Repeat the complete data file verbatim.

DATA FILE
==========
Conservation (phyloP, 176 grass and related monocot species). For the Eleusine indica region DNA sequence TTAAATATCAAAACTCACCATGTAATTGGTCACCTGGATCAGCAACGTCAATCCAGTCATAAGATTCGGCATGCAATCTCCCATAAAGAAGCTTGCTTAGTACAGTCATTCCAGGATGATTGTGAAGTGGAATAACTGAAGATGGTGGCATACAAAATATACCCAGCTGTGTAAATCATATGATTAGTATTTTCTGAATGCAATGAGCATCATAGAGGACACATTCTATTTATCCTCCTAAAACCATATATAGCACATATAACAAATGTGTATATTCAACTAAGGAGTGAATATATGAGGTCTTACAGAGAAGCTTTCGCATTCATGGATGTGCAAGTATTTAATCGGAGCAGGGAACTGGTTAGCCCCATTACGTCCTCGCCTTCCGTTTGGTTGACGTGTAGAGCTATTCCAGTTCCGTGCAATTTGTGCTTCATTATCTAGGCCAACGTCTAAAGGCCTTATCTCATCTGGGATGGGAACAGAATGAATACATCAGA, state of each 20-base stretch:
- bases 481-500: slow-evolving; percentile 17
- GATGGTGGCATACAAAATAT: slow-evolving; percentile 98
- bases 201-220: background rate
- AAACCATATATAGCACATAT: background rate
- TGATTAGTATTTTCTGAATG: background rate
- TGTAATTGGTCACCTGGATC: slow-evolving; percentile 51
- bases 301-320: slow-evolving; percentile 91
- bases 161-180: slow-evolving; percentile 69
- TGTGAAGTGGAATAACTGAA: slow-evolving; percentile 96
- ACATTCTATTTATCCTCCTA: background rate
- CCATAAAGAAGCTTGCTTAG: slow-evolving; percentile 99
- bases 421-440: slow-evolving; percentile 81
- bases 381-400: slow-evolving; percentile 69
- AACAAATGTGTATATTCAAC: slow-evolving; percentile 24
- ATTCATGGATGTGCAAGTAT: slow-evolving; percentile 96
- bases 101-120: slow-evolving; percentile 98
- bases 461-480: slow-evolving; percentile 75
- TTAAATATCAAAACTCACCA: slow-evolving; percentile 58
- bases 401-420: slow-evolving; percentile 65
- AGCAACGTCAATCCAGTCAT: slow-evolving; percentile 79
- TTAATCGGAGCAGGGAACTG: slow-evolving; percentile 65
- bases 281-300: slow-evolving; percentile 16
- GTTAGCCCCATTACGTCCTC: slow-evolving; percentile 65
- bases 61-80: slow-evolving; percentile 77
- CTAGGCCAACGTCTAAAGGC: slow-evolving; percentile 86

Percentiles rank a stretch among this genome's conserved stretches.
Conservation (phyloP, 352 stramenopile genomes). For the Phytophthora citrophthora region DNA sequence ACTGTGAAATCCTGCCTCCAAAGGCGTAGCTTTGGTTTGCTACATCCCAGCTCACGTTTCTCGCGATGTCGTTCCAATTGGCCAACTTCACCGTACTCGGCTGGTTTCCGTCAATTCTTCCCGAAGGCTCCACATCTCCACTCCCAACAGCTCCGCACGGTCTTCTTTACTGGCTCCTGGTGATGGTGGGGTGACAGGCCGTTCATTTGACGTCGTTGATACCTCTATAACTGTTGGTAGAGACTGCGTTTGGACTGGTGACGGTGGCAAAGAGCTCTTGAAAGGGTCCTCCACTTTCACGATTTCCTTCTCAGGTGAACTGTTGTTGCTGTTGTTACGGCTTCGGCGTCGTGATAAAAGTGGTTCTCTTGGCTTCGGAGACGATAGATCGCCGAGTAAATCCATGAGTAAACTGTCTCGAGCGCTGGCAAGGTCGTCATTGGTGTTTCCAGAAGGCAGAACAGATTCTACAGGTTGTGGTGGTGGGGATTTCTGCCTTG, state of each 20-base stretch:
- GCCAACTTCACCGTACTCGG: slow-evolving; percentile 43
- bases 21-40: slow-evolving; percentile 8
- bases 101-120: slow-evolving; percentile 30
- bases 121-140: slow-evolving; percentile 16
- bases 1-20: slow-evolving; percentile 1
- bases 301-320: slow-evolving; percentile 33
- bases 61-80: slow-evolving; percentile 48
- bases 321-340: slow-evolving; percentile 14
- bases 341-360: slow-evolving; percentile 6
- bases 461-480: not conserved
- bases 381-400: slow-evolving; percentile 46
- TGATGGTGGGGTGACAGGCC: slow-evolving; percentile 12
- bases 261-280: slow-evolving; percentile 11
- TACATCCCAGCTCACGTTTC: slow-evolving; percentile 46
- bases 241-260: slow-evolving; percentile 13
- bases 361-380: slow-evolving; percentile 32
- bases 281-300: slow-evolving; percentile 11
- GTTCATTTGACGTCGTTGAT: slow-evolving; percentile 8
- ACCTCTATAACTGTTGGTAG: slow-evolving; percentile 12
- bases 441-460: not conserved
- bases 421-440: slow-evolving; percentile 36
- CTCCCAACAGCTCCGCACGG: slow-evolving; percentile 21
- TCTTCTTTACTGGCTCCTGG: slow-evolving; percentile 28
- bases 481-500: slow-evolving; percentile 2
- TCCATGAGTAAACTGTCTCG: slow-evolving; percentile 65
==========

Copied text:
Conservation (phyloP, 176 grass and related monocot species). For the Eleusine indica region DNA sequence TTAAATATCAAAACTCACCATGTAATTGGTCACCTGGATCAGCAACGTCAATCCAGTCATAAGATTCGGCATGCAATCTCCCATAAAGAAGCTTGCTTAGTACAGTCATTCCAGGATGATTGTGAAGTGGAATAACTGAAGATGGTGGCATACAAAATATACCCAGCTGTGTAAATCATATGATTAGTATTTTCTGAATGCAATGAGCATCATAGAGGACACATTCTATTTATCCTCCTAAAACCATATATAGCACATATAACAAATGTGTATATTCAACTAAGGAGTGAATATATGAGGTCTTACAGAGAAGCTTTCGCATTCATGGATGTGCAAGTATTTAATCGGAGCAGGGAACTGGTTAGCCCCATTACGTCCTCGCCTTCCGTTTGGTTGACGTGTAGAGCTATTCCAGTTCCGTGCAATTTGTGCTTCATTATCTAGGCCAACGTCTAAAGGCCTTATCTCATCTGGGATGGGAACAGAATGAATACATCAGA, state of each 20-base stretch:
- bases 481-500: slow-evolving; percentile 17
- GATGGTGGCATACAAAATAT: slow-evolving; percentile 98
- bases 201-220: background rate
- AAACCATATATAGCACATAT: background rate
- TGATTAGTATTTTCTGAATG: background rate
- TGTAATTGGTCACCTGGATC: slow-evolving; percentile 51
- bases 301-320: slow-evolving; percentile 91
- bases 161-180: slow-evolving; percentile 69
- TGTGAAGTGGAATAACTGAA: slow-evolving; percentile 96
- ACATTCTATTTATCCTCCTA: background rate
- CCATAAAGAAGCTTGCTTAG: slow-evolving; percentile 99
- bases 421-440: slow-evolving; percentile 81
- bases 381-400: slow-evolving; percentile 69
- AACAAATGTGTATATTCAAC: slow-evolving; percentile 24
- ATTCATGGATGTGCAAGTAT: slow-evolving; percentile 96
- bases 101-120: slow-evolving; percentile 98
- bases 461-480: slow-evolving; percentile 75
- TTAAATATCAAAACTCACCA: slow-evolving; percentile 58
- bases 401-420: slow-evolving; percentile 65
- AGCAACGTCAATCCAGTCAT: slow-evolving; percentile 79
- TTAATCGGAGCAGGGAACTG: slow-evolving; percentile 65
- bases 281-300: slow-evolving; percentile 16
- GTTAGCCCCATTACGTCCTC: slow-evolving; percentile 65
- bases 61-80: slow-evolving; percentile 77
- CTAGGCCAACGTCTAAAGGC: slow-evolving; percentile 86

Percentiles rank a stretch among this genome's conserved stretches.
Conservation (phyloP, 352 stramenopile genomes). For the Phytophthora citrophthora region DNA sequence ACTGTGAAATCCTGCCTCCAAAGGCGTAGCTTTGGTTTGCTACATCCCAGCTCACGTTTCTCGCGATGTCGTTCCAATTGGCCAACTTCACCGTACTCGGCTGGTTTCCGTCAATTCTTCCCGAAGGCTCCACATCTCCACTCCCAACAGCTCCGCACGGTCTTCTTTACTGGCTCCTGGTGATGGTGGGGTGACAGGCCGTTCATTTGACGTCGTTGATACCTCTATAACTGTTGGTAGAGACTGCGTTTGGACTGGTGACGGTGGCAAAGAGCTCTTGAAAGGGTCCTCCACTTTCACGATTTCCTTCTCAGGTGAACTGTTGTTGCTGTTGTTACGGCTTCGGCGTCGTGATAAAAGTGGTTCTCTTGGCTTCGGAGACGATAGATCGCCGAGTAAATCCATGAGTAAACTGTCTCGAGCGCTGGCAAGGTCGTCATTGGTGTTTCCAGAAGGCAGAACAGATTCTACAGGTTGTGGTGGTGGGGATTTCTGCCTTG, state of each 20-base stretch:
- GCCAACTTCACCGTACTCGG: slow-evolving; percentile 43
- bases 21-40: slow-evolving; percentile 8
- bases 101-120: slow-evolving; percentile 30
- bases 121-140: slow-evolving; percentile 16
- bases 1-20: slow-evolving; percentile 1
- bases 301-320: slow-evolving; percentile 33
- bases 61-80: slow-evolving; percentile 48
- bases 321-340: slow-evolving; percentile 14
- bases 341-360: slow-evolving; percentile 6
- bases 461-480: not conserved
- bases 381-400: slow-evolving; percentile 46
- TGATGGTGGGGTGACAGGCC: slow-evolving; percentile 12
- bases 261-280: slow-evolving; percentile 11
- TACATCCCAGCTCACGTTTC: slow-evolving; percentile 46
- bases 241-260: slow-evolving; percentile 13
- bases 361-380: slow-evolving; percentile 32
- bases 281-300: slow-evolving; percentile 11
- GTTCATTTGACGTCGTTGAT: slow-evolving; percentile 8
- ACCTCTATAACTGTTGGTAG: slow-evolving; percentile 12
- bases 441-460: not conserved
- bases 421-440: slow-evolving; percentile 36
- CTCCCAACAGCTCCGCACGG: slow-evolving; percentile 21
- TCTTCTTTACTGGCTCCTGG: slow-evolving; percentile 28
- bases 481-500: slow-evolving; percentile 2
- TCCATGAGTAAACTGTCTCG: slow-evolving; percentile 65